While the more sepia-toned descriptions of baseball as a sport tend to involve apple pies, mom, peanuts and Cracker Jack, cornfield ghosts and bald eagles gliding to catch a trout, baseball is, in fact, a business. And a pretty good one, with around $9 billion in revenue in 2014. Given that players earn a lot of that money -- which makes sense considering we pay to watch Giancarlo Stanton hit a baseball rather than see Marlins owner Jeffrey Loria sign a check -- very few discussions of player value are completely independent from any salary consideration. Baseball salaries catch headlines, and nine-digit contracts have the potential to bring in serious wins for a franchise in the right condition. As anyone who follows baseball knows, a number of these contracts turn out quite terribly, with results ranging from a distraction at best to something that hamstrings the team for years in the worst-case scenario.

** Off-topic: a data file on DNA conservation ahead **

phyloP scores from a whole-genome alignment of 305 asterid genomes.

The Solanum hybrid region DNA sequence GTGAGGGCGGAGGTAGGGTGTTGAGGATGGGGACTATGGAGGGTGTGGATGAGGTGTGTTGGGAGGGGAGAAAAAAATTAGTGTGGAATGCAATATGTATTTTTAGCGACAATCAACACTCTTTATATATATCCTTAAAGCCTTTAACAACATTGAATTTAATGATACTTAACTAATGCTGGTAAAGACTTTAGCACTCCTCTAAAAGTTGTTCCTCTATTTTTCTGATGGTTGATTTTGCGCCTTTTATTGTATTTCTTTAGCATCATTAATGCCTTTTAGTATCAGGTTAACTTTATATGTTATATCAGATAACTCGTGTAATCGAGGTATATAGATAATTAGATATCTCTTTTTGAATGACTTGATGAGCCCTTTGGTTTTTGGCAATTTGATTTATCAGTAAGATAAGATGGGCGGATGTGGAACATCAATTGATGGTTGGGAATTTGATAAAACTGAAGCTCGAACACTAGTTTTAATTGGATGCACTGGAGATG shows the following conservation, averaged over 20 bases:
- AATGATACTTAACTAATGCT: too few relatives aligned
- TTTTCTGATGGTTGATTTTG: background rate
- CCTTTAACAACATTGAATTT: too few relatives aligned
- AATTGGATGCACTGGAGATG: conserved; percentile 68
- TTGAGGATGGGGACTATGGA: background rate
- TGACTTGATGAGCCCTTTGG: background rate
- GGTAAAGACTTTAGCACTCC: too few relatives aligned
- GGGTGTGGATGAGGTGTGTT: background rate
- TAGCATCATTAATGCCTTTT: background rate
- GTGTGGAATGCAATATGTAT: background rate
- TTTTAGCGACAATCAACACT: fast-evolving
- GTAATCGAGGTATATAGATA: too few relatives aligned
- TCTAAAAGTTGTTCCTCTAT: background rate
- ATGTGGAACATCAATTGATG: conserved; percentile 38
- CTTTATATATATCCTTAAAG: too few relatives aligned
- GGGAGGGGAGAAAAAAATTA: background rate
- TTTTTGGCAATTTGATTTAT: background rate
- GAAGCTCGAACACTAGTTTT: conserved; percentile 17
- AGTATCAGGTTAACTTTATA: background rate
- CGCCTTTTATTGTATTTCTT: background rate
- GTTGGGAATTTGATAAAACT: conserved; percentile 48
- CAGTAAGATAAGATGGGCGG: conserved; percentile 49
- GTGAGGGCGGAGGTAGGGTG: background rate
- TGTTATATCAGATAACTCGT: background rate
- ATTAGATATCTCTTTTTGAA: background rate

Every year, we catch up on the worst contracts remaining in baseball with the computerized assistance of the ZiPS projection system -- here is last year's list -- and it's time for an update. Below are the 10 worst contracts based on the difference between dollars remaining in the contract and the estimated dollar value of projected performance remaining (assuming $6.6 million for 2016 with 5 percent growth a year afterward).